Foreign Gods Inc by Okey Ndibe
This story is one to remember. Okey Ndibe’s Foreign Gods Inc is about Ike, a cab driver from Nigeria who lives in New York City. Ikey has attended an elite university in the United States, but things don’t pan out for him and he is unable to land a fitting job. In order to make money, Ike plans to return to his Igbo village and steal his village deity so as to sell the statue to art collectors in New York. This novel is harrowing in its treatment of Ike and says much about the treatment of African artifacts in the postcolonial world. It is an extraordinary read and will delight any reader seeking to learn more about the lives of African people in diaspora.
The Fishermen by Chigozie Obioma
The Fishermen is an extraordinary debut by Igbo writer Chigozie Obioma. The novel follows the life of Ben and his three brothers: Ikenna, Boja, and Obembe. It also focuses on a river that was once deified but due to the village’s conversion to Christianity, the river is now believed to be evil. This story is about vengeance, losing loved ones, and the love of family. It grapples with the postcolonial because it discusses the ways in which Christianity has disrupted the traditions of the village and has caused its inhabitants to forge new beliefs about their world with some characters resisting that change like the madman Abulu. This novel is an extraordinary read and is highly recommended to readers looking to explore the tragedies of family life in postcolonial Africa.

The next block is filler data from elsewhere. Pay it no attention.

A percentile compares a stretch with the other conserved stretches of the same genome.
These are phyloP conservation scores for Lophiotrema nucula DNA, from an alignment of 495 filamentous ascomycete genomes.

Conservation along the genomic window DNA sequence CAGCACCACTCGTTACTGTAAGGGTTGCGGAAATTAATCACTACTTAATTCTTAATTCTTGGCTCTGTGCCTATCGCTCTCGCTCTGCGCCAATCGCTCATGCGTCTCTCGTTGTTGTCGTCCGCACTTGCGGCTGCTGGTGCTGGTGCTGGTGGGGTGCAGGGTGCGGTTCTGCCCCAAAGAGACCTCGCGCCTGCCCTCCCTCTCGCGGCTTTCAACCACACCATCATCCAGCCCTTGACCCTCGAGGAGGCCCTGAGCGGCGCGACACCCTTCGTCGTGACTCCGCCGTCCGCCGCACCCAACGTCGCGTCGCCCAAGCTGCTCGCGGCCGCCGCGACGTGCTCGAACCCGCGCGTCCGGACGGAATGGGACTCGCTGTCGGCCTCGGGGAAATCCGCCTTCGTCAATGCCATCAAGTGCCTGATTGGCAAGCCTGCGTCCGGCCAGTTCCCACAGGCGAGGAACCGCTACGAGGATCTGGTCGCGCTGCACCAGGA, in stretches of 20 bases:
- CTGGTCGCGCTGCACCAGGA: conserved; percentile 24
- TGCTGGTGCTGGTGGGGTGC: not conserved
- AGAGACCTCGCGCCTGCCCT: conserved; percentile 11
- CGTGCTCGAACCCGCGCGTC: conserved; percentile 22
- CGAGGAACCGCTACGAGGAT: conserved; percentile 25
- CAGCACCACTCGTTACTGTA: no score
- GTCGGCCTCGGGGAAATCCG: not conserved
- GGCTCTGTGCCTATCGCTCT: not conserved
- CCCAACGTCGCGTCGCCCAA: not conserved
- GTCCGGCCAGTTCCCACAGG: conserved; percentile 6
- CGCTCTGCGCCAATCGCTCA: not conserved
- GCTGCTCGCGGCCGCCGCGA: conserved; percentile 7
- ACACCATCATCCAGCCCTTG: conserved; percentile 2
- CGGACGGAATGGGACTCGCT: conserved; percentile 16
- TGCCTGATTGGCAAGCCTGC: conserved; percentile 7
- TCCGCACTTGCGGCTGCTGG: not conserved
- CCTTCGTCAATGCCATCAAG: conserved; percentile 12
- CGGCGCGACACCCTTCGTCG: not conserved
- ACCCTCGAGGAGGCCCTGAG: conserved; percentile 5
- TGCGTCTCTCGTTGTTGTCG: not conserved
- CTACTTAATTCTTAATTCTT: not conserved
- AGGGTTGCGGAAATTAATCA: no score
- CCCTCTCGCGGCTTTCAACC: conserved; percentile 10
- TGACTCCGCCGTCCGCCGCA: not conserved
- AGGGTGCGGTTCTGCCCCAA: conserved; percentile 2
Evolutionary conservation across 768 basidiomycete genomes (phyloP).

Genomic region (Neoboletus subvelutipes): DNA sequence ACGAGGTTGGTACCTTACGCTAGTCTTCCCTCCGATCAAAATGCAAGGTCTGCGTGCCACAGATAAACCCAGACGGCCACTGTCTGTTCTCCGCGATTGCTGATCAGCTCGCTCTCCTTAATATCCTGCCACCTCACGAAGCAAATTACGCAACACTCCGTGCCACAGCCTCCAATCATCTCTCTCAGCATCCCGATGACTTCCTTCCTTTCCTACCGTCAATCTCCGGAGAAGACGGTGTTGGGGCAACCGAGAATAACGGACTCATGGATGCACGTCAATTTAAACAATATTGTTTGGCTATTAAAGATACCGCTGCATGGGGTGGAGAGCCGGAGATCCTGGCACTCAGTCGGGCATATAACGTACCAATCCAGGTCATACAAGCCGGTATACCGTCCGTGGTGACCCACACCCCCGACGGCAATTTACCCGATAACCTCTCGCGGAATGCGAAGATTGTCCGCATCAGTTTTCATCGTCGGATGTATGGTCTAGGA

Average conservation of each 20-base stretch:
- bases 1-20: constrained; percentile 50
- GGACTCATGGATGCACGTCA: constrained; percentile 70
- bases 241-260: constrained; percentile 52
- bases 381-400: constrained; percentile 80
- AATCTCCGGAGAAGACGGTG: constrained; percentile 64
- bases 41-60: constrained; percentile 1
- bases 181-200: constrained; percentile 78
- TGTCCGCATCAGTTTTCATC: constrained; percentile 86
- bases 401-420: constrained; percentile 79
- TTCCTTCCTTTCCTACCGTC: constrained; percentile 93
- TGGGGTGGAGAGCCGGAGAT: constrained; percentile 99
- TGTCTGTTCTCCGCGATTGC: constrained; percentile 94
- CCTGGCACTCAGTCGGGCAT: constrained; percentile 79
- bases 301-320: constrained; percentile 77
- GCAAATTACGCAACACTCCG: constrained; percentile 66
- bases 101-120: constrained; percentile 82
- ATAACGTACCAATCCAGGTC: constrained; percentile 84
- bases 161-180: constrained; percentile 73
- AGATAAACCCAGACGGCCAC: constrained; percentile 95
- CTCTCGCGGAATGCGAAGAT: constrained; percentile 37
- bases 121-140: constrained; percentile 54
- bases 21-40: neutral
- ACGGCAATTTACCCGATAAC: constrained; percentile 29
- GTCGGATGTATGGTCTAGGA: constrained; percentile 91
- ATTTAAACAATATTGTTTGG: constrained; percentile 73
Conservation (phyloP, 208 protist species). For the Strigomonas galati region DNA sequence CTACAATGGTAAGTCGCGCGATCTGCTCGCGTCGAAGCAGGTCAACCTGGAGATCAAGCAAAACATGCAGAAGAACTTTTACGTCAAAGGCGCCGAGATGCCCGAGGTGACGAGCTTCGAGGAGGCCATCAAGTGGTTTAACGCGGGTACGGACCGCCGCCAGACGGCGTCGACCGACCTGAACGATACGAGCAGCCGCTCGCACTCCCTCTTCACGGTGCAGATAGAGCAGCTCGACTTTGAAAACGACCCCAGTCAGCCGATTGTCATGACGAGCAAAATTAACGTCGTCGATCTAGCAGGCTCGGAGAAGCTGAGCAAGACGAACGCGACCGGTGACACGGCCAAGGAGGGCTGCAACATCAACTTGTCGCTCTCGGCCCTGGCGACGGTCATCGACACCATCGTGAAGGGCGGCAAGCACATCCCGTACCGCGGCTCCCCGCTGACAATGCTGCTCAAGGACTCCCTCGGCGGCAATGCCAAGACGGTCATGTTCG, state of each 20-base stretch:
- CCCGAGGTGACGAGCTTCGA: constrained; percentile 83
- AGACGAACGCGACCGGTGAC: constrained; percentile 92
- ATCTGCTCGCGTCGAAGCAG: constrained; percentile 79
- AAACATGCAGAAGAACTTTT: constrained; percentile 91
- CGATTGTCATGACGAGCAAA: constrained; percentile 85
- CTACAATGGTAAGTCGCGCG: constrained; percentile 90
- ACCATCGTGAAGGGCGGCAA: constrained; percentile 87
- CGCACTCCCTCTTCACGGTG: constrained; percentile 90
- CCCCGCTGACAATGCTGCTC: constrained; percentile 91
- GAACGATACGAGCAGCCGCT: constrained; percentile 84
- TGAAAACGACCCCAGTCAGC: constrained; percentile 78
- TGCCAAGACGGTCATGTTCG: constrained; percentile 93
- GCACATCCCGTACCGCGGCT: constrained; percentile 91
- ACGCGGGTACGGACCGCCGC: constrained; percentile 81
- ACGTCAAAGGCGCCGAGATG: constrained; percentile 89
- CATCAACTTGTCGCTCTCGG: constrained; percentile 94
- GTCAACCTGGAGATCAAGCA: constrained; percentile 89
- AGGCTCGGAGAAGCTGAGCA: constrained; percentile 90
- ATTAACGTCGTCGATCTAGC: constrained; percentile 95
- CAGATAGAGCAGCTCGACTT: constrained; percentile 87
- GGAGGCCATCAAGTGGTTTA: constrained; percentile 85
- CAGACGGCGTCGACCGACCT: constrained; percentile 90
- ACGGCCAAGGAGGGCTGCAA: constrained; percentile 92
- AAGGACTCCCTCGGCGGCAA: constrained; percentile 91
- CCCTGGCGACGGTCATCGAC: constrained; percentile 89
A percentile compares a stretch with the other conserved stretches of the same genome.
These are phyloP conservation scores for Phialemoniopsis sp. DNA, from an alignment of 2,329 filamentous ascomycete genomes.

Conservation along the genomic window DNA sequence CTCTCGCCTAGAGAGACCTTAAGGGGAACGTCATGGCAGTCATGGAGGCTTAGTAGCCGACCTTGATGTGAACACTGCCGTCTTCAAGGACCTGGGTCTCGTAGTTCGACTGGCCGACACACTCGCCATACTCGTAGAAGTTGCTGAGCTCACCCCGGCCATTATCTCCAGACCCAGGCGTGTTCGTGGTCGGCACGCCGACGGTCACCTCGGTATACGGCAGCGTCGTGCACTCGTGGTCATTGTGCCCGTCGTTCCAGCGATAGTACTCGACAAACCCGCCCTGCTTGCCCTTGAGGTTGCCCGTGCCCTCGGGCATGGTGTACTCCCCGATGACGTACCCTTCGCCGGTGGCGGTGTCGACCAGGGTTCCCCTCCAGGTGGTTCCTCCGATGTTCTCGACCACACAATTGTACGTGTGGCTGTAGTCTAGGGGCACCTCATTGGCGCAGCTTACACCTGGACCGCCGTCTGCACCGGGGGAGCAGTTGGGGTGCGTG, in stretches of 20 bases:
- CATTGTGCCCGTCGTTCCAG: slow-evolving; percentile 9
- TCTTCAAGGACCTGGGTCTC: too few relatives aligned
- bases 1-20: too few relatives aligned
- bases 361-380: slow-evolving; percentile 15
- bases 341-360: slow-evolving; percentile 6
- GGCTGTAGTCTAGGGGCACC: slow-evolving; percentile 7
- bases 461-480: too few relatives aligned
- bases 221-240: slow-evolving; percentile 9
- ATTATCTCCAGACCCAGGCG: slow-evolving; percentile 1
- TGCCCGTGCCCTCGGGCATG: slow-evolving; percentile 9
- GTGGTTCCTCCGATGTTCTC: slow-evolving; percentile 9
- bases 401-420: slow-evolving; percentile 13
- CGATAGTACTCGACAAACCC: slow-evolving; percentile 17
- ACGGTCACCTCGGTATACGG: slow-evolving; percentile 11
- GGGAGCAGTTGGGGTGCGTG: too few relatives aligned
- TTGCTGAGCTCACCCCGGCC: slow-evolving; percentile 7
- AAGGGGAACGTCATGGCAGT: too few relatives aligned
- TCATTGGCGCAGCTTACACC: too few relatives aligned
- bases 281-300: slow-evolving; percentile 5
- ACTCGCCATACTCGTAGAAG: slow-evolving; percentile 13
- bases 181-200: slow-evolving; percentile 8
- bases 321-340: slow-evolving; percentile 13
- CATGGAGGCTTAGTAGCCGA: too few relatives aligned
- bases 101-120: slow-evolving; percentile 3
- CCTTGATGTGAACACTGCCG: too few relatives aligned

We Need New Names by NoViolet Bulwayo
This is my third novel coming out of Zimbabwe. What can I say? I love my Zim writers! We Need New Names is a fantastic novel that follows the life of Darling, a young girl living in Zimbabwe. She spends most of her time hanging out with friends and taking care of her father who is sick with AIDS. After living in Zimbabwe, she moves to Michigan and has to learn to adapt to American life. I love this novel because it explores two vastly different settings through the eyes of a child––one that embodies postcolonial Africa through her modern sensibilities. We Need New Names is for any reader looking to explore the hardships of postcolonial life in Africa.
Wizard of the Crow by Ngugi wa Thiong’o
This brilliant story takes place in a fictitious African country after independence has been achieved. Wizard of the Crow follows the life of the leader of the Free Republic of Abuiria: a man who is ruling for personal gain and in a corrupt manner, hurting the common citizen of his nation. This novel serves as an allegory for many of the real African countries that suffered at the hands of despots during the early days of post-colonialism and reminds its reader of the many dangers of a corrupt government leader. Wizard of the Crow is for the reader seeking to learn about the growing pains that Africa experienced early on in its post-colonial days.